Trainee Teachers’ Perceptions of Food Poverty During School-Based Placements

Research output: Contribution to conferencePaper

Abstract

Teachers may be conceptualised as agents of inclusion and social justice, emphasising the need to develop teachers’ capacity for working to remove structural and social barriers for some students’ learning and participation (Pantić and Florian, 2015). A relevant area of competence for promoting inclusive practice to be developed in teacher education is student teachers’ understanding of how broader social forces influence exclusion and disadvantage (Slee, 2010).

Evidence suggests that children are disproportionately over-represented in food poverty (DfC, 2019) - the inability to access or afford food - estimates and that the nature, extent and effects of child food insecurity are poorly understood. (Food) poverty in children may have implications for educational attendance, engagement and attainment (Food Foundation, 2019). Given teachers’ status as important and trusted role models, it is helpful to understand student teachers’ perceptions of food poverty, its implications in education and their perceived confidence in dealing with such issues.

This study examined student teacher (n=117) insights into and experiences of food poverty in schools across Northern Ireland via four surveys before, during and post-placement (2019) to ascertain changes in food poverty perceptions through their lived experience in schools.

Almost identical proportions of student teachers considered food poverty to be an issue in Northern Ireland at baseline (82.5%) and post-placement (81.9%). A statistically significant association existed between educational phase and perception that food poverty is a Northern Ireland issue with post-primary teachers more likely to believe in its NI-relevance ((X2 (2, n = 106) = 17.26, p ˂ 0.001, phi = 0.404)) than their primary school counterparts. Teachers were concerned about pupils’ diets in terms of adequacy and nutritional quality. During their first school placement, one in four (23.8%) had bought or supplied pupils with food/snacks (reducing to one in eight (12.4%) in their final placement).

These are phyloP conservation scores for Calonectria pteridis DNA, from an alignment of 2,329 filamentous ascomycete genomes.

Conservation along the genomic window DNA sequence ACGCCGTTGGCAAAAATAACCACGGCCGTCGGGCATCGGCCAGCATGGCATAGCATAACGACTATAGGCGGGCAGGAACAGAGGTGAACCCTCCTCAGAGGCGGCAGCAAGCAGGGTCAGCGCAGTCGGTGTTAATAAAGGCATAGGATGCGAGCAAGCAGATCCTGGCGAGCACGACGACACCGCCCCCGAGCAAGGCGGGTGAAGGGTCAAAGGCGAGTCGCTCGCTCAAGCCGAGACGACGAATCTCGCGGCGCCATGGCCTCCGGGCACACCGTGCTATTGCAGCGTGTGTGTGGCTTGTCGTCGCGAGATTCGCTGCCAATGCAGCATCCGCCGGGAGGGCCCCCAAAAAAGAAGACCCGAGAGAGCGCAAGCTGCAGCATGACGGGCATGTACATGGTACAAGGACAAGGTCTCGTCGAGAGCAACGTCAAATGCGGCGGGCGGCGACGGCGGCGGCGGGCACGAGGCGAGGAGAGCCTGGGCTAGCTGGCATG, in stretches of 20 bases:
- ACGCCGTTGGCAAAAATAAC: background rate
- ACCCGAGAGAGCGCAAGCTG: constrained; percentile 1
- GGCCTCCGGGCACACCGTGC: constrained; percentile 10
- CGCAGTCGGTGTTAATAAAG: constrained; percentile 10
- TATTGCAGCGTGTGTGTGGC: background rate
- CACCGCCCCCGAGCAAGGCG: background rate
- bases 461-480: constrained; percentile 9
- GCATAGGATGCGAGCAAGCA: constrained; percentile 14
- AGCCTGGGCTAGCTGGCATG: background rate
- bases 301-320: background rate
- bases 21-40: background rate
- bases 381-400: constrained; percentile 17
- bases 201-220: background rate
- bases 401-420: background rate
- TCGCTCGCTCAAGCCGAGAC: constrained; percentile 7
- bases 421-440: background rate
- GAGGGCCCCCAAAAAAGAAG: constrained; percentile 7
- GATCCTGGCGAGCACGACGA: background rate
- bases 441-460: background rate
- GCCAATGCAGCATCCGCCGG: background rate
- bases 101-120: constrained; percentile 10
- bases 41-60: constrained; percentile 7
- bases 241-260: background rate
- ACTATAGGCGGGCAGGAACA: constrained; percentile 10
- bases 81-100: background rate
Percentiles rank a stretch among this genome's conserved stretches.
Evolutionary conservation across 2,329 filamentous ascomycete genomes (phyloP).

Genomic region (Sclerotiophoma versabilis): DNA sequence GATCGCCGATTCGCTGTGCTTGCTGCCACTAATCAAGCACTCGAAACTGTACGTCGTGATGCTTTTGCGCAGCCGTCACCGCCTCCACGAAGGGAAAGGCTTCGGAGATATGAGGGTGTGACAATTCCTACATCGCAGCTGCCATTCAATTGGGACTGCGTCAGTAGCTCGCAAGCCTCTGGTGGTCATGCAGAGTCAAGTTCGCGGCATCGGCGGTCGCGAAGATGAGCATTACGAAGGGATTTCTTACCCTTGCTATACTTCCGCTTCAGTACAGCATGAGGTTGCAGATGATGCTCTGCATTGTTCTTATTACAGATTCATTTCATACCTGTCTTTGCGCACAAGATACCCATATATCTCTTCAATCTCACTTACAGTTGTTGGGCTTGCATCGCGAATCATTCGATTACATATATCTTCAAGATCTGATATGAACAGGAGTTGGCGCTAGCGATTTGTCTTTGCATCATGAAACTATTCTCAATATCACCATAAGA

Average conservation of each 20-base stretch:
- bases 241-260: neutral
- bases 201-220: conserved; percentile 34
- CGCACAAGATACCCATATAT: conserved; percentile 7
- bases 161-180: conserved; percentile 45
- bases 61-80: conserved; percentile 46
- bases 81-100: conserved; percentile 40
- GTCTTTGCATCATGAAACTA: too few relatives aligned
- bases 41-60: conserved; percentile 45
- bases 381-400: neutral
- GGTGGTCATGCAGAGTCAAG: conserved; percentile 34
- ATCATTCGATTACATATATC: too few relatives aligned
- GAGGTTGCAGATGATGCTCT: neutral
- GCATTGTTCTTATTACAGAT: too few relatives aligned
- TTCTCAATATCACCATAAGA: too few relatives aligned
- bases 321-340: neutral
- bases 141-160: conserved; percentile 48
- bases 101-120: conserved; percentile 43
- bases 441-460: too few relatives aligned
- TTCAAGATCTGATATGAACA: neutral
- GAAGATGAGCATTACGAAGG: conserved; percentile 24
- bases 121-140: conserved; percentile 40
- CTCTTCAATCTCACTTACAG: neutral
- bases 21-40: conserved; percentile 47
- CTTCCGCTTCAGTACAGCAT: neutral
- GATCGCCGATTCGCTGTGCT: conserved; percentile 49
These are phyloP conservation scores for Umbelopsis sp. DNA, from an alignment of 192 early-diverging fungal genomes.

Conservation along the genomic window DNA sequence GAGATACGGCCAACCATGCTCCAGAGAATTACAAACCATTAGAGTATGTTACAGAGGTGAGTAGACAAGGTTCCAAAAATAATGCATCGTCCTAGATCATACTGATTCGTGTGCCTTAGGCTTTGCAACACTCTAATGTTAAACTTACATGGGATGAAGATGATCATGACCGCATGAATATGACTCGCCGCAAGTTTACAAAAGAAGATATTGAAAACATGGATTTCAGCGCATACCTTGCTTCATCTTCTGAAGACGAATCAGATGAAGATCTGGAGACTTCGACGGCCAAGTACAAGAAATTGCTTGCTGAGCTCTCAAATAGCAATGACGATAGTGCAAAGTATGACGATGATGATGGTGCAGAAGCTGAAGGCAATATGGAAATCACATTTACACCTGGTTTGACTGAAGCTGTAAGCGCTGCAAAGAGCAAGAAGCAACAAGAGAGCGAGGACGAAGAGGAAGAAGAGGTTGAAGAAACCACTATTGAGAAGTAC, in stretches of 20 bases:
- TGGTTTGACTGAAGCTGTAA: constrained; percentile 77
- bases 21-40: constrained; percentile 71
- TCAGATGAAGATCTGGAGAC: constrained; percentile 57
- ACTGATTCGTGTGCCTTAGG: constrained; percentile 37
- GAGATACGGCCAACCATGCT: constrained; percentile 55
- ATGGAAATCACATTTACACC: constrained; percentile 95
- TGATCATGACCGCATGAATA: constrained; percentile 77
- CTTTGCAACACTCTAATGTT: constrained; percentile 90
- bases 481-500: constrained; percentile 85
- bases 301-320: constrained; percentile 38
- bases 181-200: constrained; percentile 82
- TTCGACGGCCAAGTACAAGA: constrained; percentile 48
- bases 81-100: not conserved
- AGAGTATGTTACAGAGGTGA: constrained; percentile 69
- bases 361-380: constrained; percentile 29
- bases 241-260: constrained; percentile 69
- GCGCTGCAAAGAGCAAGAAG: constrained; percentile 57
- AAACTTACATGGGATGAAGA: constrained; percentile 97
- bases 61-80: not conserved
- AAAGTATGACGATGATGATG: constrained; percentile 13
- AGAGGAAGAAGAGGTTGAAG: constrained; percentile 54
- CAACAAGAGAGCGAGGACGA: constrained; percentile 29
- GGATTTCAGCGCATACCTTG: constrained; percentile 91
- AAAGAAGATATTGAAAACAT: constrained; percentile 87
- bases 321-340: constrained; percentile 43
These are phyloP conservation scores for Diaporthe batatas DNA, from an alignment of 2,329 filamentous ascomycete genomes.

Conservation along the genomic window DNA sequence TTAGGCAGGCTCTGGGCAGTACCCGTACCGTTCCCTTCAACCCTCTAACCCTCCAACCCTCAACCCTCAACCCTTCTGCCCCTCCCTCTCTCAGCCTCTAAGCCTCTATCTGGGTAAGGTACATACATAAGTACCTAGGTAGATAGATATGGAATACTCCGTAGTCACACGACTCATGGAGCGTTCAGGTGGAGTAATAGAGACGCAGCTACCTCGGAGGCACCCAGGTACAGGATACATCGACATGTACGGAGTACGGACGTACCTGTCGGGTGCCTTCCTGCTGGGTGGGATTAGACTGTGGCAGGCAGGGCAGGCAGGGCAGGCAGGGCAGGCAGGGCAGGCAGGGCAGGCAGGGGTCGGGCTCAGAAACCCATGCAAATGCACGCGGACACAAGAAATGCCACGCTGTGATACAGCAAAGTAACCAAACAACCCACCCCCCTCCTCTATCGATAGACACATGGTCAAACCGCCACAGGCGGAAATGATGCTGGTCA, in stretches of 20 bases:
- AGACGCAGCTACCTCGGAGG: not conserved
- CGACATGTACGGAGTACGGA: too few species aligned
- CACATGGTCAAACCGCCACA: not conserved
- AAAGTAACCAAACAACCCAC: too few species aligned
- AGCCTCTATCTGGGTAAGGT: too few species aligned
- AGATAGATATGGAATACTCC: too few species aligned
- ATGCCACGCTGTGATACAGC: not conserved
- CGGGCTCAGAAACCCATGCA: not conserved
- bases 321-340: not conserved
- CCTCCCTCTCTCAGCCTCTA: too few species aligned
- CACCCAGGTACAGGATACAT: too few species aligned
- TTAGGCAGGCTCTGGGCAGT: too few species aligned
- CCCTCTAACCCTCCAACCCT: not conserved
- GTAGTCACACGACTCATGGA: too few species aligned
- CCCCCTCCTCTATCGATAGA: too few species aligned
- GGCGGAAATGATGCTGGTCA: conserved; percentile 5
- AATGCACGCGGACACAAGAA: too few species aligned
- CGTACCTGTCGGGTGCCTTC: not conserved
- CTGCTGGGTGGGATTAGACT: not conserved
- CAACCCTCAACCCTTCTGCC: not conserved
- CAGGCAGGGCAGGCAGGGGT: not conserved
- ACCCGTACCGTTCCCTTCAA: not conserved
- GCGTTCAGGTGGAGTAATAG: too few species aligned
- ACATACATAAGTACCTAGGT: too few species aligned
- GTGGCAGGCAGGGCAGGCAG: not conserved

More student teachers at post-placement stage than at baseline reported knowing what to do if a pupil presented as hungry at school (59.8% and 38.1% respectively). Interestingly, respondents were less confident in their capability post-placement than at baseline to support a pupil who told him/her that he/she was consistently hungry (17.2% and 24.8% respectively). In terms of strategies for supporting a hungry child, student teachers reported relying on escalating concerns to a more senior member of staff (Principal, Pastoral Care Coordinator/Child Protection Officer (43.6% post-placement; 30.8% at baseline) and giving the pupil food (23.1% post-placement; 37.7% at baseline).

It may be argued that teachers should not be expected to instinctively/intuitively know how to engage with children on food and health-related topics but should receive health co-ordinator training to empower them in this remit and supplement their championing of children’s informed food choices. These results suggest that students’ experience of social issues and food poverty increased throughout placement, and their confidence and competence in dealing with such issues decreased where food poverty was perceived to be chronic. This suggests a gap in how student teachers are prepared to deal with current social issues in school by the time they commence placement. This research will usefully inform education policymakers’ and teacher trainers’ skills curricula in this area.

Keywords: Food poverty, hungry, children, teachers, teacher training, social issues in schools.

References:
Department for Communities. (2019) NI poverty bulletin 2017-18. Belfast: Department for Communities. Available from: https://www.communities-ni.gov.uk/publications/northern-ireland-poverty-bulletin-2017-18.

Food Foundation. (2019) Children’s future food inquiry. London: Food Foundation. Available from: https://foodfoundation.org.uk/wp-content/uploads/2019/04/Childrens-Future-Food-Inquiry-report.pdf

Pantić, N. and Florian, L. (2015) Developing teachers as agents of inclusion and social justice. In Special Issue: Teacher education policies and developments in Europe. Education Inquiry, 6(3). DOI:doi.org/10.3402/edui.v6.27311

Slee, R. (2010). Political economy, inclusive education, and teacher education. In C. Forlin (Ed.), Teacher education for inclusion: Changing paradigms and innovative approaches (pp. 13–22). New York, NY: Routledge.
Original languageEnglish
Publication statusAccepted/In press - 30 Jul 2019
EventAll-Island Food Poverty Network Academic Conference - Sean Casey Centre, Dublin, Ireland
Duration: 24 Sep 201924 Sep 2019

Conference

ConferenceAll-Island Food Poverty Network Academic Conference
CountryIreland
CityDublin
Period24/09/1924/09/19

Keywords

  • Food poverty, hungry, children, teachers, teacher training, social issues in schools.

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    Furey, S., Davidson, M., & McDowell, D. (Accepted/In press). Trainee Teachers’ Perceptions of Food Poverty During School-Based Placements. Paper presented at All-Island Food Poverty Network Academic Conference, Dublin, Ireland.